There are mixed views on the legalization of Cannabis; some people are for it, and some people are against it. (As a Canadian, and Cannabis advocate, I’m in favour) But whether you’re for the legalization or not, there’s no denying the racial disparities when it comes to cannabis-related arrests and incarceration.
Photo by Sharon McCutcheon
According to a 2020 analysis conducted by the American Civil Liberties Union, communities with POC are 3.6 times more likely to be arrested for cannabis possession than people in communities with higher Caucasian population, further illuminating the racial disparity connected to drug-related arrests and convictions.
States where it’s been legalized, whether for medicinal or recreational purposes, have seen a significant boom in the cannabis industry. Market Watch predicts the industry will reach an all-time high of around approximately $50 billion by the year 2026, which means a significant boom in job opportunities as well.
In states that have legalized Cannabis, they have seen an apparent drop in drug-related inquiries and offences. Still, for states like New York, where racial disparities in cannabis-related arrests are at an all-time high, New York marijuana legalization may not prove to be as beneficial to POC as it would be for the majority. If you’re a New Yorker and are a POC, one of the best things you might do, at the bare minimum, is to get your medical marijuana card, aka Cannabis Card.
But should America move forward with legalization with so many unanswered questions around it?
Many people who are for legalization, feel that the cannabis industry shouldn’t expand or make any further profits until those individuals who are incarcerated for low-level marijuana possession, are released, especially when those particular charges are no longer criminalized.
People who were convicted of those crimes should be granted a pardon and have said offences expunged from their record. So will the 50 states start turning things around?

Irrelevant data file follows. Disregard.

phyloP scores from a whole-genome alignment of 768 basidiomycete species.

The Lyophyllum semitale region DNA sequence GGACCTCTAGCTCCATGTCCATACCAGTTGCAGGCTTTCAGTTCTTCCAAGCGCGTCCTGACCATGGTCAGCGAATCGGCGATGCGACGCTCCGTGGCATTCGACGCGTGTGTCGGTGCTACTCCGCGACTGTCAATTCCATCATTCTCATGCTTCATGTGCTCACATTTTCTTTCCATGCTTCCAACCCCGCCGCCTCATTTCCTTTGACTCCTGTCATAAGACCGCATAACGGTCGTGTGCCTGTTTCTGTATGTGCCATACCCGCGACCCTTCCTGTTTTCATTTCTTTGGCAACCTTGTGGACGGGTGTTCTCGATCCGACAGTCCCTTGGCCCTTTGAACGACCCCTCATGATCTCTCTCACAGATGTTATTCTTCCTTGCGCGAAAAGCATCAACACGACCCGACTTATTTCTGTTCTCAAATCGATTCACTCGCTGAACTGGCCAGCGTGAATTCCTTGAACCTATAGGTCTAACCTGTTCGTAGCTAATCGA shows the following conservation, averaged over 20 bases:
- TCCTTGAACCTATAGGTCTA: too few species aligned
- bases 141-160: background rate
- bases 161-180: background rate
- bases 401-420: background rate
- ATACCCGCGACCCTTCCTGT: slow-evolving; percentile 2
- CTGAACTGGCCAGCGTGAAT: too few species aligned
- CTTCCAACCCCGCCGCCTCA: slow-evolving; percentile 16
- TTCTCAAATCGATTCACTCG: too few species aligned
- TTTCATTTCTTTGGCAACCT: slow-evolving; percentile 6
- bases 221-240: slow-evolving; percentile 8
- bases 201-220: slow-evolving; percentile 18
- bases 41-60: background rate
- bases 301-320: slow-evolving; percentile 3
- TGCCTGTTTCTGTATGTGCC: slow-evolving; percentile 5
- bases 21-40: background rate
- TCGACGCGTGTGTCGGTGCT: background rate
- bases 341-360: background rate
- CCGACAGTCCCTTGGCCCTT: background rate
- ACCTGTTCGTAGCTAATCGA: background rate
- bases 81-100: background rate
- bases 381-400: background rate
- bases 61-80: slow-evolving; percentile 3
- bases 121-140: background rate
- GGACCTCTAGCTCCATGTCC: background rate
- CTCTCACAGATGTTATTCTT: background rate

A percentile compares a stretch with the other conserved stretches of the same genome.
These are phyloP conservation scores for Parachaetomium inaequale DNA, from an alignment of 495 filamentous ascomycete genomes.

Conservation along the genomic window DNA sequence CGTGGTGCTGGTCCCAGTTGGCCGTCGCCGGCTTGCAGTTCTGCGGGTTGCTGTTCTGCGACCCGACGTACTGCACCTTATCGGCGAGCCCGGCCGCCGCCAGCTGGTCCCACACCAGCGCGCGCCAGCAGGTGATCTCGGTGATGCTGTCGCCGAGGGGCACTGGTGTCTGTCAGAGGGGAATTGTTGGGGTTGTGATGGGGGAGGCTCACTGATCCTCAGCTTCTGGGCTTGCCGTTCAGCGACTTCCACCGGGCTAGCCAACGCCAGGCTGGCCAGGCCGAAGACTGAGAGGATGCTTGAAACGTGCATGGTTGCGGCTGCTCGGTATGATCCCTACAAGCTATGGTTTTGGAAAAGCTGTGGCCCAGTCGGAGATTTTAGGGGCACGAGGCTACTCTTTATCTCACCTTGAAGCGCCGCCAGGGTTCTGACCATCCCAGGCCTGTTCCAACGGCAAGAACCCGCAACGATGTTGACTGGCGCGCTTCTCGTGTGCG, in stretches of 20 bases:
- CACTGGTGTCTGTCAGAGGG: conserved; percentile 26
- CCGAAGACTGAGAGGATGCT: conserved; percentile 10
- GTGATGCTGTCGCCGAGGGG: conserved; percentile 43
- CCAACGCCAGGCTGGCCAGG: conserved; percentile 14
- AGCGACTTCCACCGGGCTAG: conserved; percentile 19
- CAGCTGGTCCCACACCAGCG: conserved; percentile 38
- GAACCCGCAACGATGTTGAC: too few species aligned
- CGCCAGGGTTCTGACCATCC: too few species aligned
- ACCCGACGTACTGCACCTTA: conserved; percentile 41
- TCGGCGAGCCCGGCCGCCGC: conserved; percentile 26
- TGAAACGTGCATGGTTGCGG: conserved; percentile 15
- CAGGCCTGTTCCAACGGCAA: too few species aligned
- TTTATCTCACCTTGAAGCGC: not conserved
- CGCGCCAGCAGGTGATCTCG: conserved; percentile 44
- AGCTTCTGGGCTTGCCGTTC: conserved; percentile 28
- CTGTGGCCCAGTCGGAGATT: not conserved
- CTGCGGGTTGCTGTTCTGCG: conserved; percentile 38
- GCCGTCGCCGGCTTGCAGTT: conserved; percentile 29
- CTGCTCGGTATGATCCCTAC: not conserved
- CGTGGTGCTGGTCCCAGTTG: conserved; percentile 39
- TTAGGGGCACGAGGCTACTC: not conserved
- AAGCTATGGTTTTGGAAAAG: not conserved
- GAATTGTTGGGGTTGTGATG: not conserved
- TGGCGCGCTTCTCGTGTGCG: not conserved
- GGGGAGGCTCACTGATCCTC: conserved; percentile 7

Lawmakers in California have taken the process of the expungement of low-level drug charges (Cannabis) and transformed it from a process that people have to request or actively pursue and turned it into an automatic response from the courts and DA offices.
So what could the legalization of Cannabis mean for POC?
Well, it could mean many things;
Reduction in Police Brutality
We see it all the time in the news how POC are treated with excessive force, and a lot of times, result in death at the hands of those who are meant to protect them. By legalizing Cannabis, it gets law enforcement officers to direct their attention on crimes that are more deserving of their attention. (The hope is that by reducing contact with police, we can reduce issues with them)
There are record numbers of primarily black male inmates that have found themselves in jail in the US for “offences” that would have never landed them in prison in Canada, due to different cannabis laws.
The reality is that we know all the good that cannabis use can do, and also, the positive impact on the economy, really there should never have been such high penalties connected to it, so it’s time for a big change right across the board.
More Job Opportunities
With the legalization of Cannabis, it will indeed cause the job market to expand, which means more job opportunities for the public, but also those convicted and newly released. Efforts are currently being made to release and provide job opportunities to the individuals who were convicted of the crimes that are no longer criminalized.
Depending on the offence an individual was given, it results in a misdemeanour or felony charge, making it very hard to find employment, housing, and overall just trying to find acceptance as a member re-joining society. (not to mention you can’t vote again)
Jobs are the source of our livelihood and being turned down from every job a former convict applies to can be very devastating. Being able to go out into the world without a record hanging over your head, with the possibility of a new life is at the very least, at starting place.
Here’s what we know; Cannabis products are used for patients with cancer, and a wide array of other positive uses, Cannabis products and culture is big money and in a global pandemic, is one primary solution to help any economy. Furthermore, there shouldn’t have been crime and punishment attached to it ever, but we can thank America for the evil, racist “war on drugs”.
So, release those incarcerated for Cannabis-related crimes, legalize it and start building a new economy with cannabis culture as an essential thriving part.
Just some advise. Take it!